All too often with action movies there is an imbalance between good story, pulse-pounding action and believable writing. While Lockout hits some of the marks spectacularly, others it misses entirely. Lockout will never develop into an action/sci-fi classic, but it proves to be a semi-decent weekend rental.
In the year 2079, CIA agent Snow (Guy Pearce) is being interrogated over his involvement in another agent’s death. Back in New York, Snow and Frank (Miodrag Stevanovic), the other agent, were ambushed at a hotel, where Frank was murdered over a mysterious briefcase. Snow narrowly escaped the firefight and made off with the case, only to be apprehended by the CIA at a subway station moments after handing it off to an associate. After his refusal to name said associate, Snow is convicted of murder and sentenced to 30 years in MS1.
In orbit, the U.S. President’s daughter, Emilie (Maggie Grace), is paying a visit to MS1, a floating space prison where the inmates are put to sleep for the duration of their sentence. Emilie and her Secret Service entourage are visiting to investigate rumors that the sleep process has dangerous side effects. In an effort to disprove the allegations, the warden allows her to interview an inmate fresh out of the prison’s specialized stasis.
The prisoner, Hydell (Joseph Gilgun), is placed on the other side of a protective enclosure. During the interview, Hydell becomes more agitated and violent. The inmate manages to grab an agent’s gun, blast his way through the barrier and gain access to the control room. There, Hydell holds a hapless technician at gunpoint and, with very little convincing, is able to get the technician to pull every prisoner in MS1 out of stasis.
The newly freed prisoners easily outnumber the guards, who aren’t equipped to deal with non-sleeping inmates. Quickly, the situation escalates as the prison turns into a war zone. Inmate Alex (Vincent Regan) takes the remaining prison staff hostage and, with his band of loyal but violent prisoner pals, takes control of the prison and starts making demands.
Back in the Oval Office, the President gets word that his daughter Emilie is a hostage aboard MS1. He gives orders to delay all military intervention until his daughter—his only daughter—is safe and sound. For some strange reason, the CIA decides their best bet would be to send agent Snow to rescue Emilie and return to earth in time for the military to blow MS1 to kingdom come.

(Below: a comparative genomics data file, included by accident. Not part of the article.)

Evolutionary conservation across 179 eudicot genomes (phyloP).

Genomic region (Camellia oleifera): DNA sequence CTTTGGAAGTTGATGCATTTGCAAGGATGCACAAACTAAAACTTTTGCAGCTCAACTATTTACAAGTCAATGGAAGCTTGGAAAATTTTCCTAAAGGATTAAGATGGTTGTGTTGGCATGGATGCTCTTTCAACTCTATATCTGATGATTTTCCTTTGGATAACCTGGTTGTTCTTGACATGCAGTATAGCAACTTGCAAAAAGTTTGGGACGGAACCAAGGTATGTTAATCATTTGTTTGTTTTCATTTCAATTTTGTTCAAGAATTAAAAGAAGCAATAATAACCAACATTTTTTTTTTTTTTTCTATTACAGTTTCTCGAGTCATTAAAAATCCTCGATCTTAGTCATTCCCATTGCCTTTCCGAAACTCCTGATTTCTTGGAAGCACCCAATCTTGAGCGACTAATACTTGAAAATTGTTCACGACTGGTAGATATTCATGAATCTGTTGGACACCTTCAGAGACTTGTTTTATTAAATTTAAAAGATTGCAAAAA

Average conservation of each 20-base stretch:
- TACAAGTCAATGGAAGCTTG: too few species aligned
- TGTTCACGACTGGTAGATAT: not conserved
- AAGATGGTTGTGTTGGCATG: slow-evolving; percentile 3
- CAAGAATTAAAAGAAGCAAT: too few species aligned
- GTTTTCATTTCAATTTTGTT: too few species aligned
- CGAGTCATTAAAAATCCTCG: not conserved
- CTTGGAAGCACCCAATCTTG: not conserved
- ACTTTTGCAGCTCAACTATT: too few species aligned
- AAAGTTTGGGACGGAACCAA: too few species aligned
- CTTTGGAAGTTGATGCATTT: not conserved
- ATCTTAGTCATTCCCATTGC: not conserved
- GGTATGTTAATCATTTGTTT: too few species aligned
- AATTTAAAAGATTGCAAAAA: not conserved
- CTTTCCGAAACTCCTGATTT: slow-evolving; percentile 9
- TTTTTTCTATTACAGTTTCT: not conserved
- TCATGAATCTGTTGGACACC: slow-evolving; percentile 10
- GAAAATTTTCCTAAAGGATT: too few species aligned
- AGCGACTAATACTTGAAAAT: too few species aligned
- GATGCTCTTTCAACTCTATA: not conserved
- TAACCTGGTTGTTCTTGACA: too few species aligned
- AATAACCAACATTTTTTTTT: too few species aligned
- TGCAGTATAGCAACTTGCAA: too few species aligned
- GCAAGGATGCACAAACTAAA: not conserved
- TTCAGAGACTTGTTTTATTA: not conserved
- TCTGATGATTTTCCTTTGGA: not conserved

While sporting certain spots of smart dialog, majority of the script by Luc Besson (Léon: The Professional, Taken) and first-time feature film writers Stephen St. Leger and James Mather (who also co-directed the film) is either nonsensical or cliché. Motives are unclear or flat out unbelievable, while characters are mostly flat and frustratingly simple. Although the movie offers a few twists and turns, the bulk of Lockout is predictable and never strays from the genre staples, the most annoying being the whiny and useless damsel in distress.
Guy Pearce does a good enough job as Snow, the ex-agent trying to get through a job he hates. The problem here never lies with the actors, though—instead, the blame lies entirely on the weak script. Vincent Regan and the other inmates do their best to prop up the cardboard baddies, but with this script their efforts are futile.
Action is Lockout’s saving grace, with cardboard bad guys making great targets. It’s a shame that action can’t hold a movie alone, though, and that Lockout doesn’t seem to recognize its own shortcomings. Instead of going full throttle on the action, too much time is wasted on a bad script. However, despite the cheesier moments, Lockout is never too weighed down, occasionally picking itself up by the bootstraps and having a good old time.
Lockout is now available as an unrated DVD (Sony Pictures Home Entertainment, MSRP: $30.99) and Blu-ray (MSRP: $35.99), both with UltraViolet digital copy and two behind-the-scenes featurettes. “A Vision of the Future” is a 10-minute look into the film’s futuristic world, with a detailed overview of all the cool locations used in the movie. Fans more into the sci-fi aspects of the film will find that this featurette covers all the best Lockout has to offer. “Breaking into Lockout,” meanwhile, is a sort of overview of the process of working on set and directing, and a look at the characters. A bit all over the place, the making-of featurette is too short to really delve deeply into the film. What’s shown seems like just the start of something, not the complete version.
isn’t going to be the next Blade Runner, but for a sweet night in, it may be worth investing in a rental.
Lockout is now available on DVD and Blu-ray.